Election-watching for 2006 kicks off this weekend, with the first
elections taking place on Sunday. In Chile, there’s the run-off
presidential election; socialist candidate Michelle Bachelet, who led
in the first round on 11 December, is narrowly favoured to beat the right’s Sebastian Pinera.

Also on Sunday is the first round of the Finnish presidential election.
Incumbent social democrat Tarja Halonen is an unbackable favourite;
polls say she could well win more than 50% of the vote and therefore
avoid going to a second round.

Much more interesting is the Canadian election on January 23. The
opposition conservatives, having forced an early election, are riding
high in the polls, although it is still doubtful whether they can win a
parliamentary majority. For an Australian audience, Canada is an
intriguing mixture of the familiar and the exotic, and this one will be
well worth watching.

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Two days later, on the 25th, it’s the turn of the Palestinian
Authority, with controversial elections in which the oligarchs of the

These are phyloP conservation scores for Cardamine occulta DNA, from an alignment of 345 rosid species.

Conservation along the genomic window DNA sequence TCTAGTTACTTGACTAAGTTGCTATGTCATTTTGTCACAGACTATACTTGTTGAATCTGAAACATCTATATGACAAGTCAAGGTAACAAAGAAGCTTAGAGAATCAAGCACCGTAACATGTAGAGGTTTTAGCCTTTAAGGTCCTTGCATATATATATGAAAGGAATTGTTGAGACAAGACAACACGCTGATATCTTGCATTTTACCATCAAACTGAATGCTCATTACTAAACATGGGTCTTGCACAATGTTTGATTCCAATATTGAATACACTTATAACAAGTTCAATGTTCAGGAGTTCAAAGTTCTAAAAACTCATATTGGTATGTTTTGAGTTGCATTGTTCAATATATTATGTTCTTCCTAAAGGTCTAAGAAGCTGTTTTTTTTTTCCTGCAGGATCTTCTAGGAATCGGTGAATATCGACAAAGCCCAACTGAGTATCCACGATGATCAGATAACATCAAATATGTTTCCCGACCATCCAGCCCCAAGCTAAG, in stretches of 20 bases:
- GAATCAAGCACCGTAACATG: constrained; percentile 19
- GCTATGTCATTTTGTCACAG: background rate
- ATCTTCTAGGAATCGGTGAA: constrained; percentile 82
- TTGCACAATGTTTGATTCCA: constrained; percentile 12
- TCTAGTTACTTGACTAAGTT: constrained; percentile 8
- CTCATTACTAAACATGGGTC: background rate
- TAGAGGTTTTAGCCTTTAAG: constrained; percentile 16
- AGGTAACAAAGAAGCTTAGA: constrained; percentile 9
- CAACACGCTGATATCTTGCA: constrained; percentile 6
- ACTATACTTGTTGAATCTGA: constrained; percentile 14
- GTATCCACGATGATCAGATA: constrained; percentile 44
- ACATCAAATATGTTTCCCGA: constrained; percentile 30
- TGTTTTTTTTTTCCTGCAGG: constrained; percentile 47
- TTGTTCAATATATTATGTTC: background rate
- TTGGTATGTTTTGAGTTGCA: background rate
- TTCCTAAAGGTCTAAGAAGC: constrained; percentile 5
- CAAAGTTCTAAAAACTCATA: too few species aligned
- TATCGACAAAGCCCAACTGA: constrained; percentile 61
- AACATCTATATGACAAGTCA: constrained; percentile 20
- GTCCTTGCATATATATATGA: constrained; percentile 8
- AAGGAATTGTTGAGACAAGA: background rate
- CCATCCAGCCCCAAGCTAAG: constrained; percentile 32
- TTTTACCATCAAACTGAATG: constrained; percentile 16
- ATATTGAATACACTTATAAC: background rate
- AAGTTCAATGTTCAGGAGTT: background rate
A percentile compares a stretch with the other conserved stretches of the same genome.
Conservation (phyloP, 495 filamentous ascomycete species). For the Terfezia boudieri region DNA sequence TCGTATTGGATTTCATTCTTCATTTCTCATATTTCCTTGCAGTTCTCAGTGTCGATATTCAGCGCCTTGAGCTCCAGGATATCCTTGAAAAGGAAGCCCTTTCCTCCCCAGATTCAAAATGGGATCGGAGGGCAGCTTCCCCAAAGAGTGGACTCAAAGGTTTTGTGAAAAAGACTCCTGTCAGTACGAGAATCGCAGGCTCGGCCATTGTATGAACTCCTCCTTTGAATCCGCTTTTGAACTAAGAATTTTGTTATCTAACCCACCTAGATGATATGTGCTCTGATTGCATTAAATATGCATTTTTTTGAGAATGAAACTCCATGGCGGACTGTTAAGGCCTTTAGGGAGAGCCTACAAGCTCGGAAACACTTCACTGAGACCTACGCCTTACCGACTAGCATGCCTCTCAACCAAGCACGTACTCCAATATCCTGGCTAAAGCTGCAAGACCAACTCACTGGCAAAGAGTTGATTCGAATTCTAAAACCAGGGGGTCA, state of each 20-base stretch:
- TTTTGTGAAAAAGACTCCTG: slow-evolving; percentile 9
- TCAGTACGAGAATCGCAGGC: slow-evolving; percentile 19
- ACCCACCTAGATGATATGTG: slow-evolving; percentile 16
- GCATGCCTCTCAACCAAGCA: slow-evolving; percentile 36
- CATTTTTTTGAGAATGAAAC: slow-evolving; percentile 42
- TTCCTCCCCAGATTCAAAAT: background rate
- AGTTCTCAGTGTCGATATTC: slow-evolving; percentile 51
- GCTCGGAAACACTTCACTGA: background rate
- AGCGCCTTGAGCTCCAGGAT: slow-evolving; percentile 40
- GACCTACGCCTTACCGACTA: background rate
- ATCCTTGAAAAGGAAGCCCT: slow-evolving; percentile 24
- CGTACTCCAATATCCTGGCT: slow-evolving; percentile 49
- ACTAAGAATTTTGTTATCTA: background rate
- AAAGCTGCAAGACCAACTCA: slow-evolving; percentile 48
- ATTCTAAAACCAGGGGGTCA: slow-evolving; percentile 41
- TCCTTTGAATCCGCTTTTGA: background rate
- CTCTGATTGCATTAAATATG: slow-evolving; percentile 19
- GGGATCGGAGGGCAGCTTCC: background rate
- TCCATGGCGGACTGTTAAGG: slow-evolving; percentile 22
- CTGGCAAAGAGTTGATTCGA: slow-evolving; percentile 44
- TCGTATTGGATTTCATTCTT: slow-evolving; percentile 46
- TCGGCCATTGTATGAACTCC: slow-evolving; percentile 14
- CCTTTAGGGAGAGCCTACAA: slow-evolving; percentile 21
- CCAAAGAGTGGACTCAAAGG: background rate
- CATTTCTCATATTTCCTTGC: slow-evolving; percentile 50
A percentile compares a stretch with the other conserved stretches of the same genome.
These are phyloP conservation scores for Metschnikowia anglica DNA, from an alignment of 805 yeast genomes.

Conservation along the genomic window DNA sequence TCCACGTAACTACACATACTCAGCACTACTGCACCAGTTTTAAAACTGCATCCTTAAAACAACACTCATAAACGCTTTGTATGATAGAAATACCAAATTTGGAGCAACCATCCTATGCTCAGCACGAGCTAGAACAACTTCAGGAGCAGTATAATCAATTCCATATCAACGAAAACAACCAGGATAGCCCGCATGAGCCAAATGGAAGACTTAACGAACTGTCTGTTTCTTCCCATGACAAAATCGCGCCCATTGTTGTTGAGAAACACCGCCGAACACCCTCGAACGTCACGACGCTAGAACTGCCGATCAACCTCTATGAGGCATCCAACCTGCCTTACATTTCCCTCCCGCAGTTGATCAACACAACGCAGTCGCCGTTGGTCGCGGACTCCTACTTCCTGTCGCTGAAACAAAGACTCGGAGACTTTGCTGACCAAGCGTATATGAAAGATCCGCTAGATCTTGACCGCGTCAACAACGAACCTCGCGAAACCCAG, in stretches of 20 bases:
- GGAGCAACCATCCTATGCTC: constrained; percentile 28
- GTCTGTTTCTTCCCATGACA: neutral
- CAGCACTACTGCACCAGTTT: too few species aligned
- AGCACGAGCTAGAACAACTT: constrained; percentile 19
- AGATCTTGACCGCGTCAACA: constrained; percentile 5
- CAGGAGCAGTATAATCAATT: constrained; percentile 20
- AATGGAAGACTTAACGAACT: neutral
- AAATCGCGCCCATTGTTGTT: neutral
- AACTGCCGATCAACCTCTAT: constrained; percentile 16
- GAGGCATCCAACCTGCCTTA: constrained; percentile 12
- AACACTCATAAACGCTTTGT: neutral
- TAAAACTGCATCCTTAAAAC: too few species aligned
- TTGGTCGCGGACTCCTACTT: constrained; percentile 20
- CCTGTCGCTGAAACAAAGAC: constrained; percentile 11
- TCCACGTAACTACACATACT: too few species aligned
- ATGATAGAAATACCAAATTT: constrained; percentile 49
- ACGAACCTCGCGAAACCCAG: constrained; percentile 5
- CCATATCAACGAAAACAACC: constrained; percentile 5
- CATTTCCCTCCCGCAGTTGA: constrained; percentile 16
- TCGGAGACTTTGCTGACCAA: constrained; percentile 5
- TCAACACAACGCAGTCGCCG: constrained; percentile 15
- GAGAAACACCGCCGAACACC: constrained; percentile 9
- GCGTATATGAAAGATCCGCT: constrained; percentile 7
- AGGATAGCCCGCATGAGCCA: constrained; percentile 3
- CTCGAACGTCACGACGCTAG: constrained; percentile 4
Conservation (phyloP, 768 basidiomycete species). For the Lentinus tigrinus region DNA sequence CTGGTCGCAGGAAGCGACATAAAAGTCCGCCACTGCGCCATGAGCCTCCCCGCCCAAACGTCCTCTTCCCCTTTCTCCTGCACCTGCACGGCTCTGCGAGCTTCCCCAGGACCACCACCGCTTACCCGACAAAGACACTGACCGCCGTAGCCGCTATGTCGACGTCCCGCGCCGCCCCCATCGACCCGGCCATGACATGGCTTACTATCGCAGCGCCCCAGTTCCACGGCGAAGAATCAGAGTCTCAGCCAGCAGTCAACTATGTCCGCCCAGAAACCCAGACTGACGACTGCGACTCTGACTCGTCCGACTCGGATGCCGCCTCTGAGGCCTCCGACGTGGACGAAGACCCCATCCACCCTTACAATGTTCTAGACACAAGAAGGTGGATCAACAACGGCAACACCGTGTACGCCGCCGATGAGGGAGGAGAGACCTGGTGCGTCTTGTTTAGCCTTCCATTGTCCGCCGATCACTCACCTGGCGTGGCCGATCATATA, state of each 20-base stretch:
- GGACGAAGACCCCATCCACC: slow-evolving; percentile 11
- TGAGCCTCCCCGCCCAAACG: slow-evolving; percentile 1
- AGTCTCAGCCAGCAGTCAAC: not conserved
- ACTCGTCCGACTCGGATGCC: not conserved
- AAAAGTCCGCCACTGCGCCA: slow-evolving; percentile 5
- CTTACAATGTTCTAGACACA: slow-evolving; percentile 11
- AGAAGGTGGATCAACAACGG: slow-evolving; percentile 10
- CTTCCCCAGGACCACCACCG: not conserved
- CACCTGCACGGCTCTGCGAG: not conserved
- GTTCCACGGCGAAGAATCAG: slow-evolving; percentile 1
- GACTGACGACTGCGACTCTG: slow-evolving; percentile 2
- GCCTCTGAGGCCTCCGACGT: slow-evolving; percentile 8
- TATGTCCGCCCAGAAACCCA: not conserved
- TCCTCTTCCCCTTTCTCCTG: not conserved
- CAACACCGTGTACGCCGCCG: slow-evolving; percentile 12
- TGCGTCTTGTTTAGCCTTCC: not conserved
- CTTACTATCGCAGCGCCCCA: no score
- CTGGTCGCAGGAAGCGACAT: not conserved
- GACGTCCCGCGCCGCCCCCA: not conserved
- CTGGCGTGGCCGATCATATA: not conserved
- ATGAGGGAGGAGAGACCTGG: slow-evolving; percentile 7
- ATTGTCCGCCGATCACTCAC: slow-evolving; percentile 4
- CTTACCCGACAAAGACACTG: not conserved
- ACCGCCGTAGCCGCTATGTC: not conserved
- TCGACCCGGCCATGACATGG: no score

ruling Fatah movement are being challenged both by younger militants
within and by the Islamic movement Hamas.

February looks like being quieter, but March and April will be a busy
time for elections. Highlights include the South Australian election on 18 March (Antony Green’s preview is already available here); an early presidential election in Belarus,
Europe’s last dictatorship, on 19 March; a hotly-contested
parliamentary election in Ukraine a week later; the Israeli election of
28 March; Italian elections on 9 April; plus elections in Haiti,
Hungary, El Salvador, and a possible early election in Tasmania.

For further info, check out Adam Carr’s Psephos site, and the even more comprehensive list maintained by human rights activist Maximiliano Herrera.

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Peter Fray
Peter Fray
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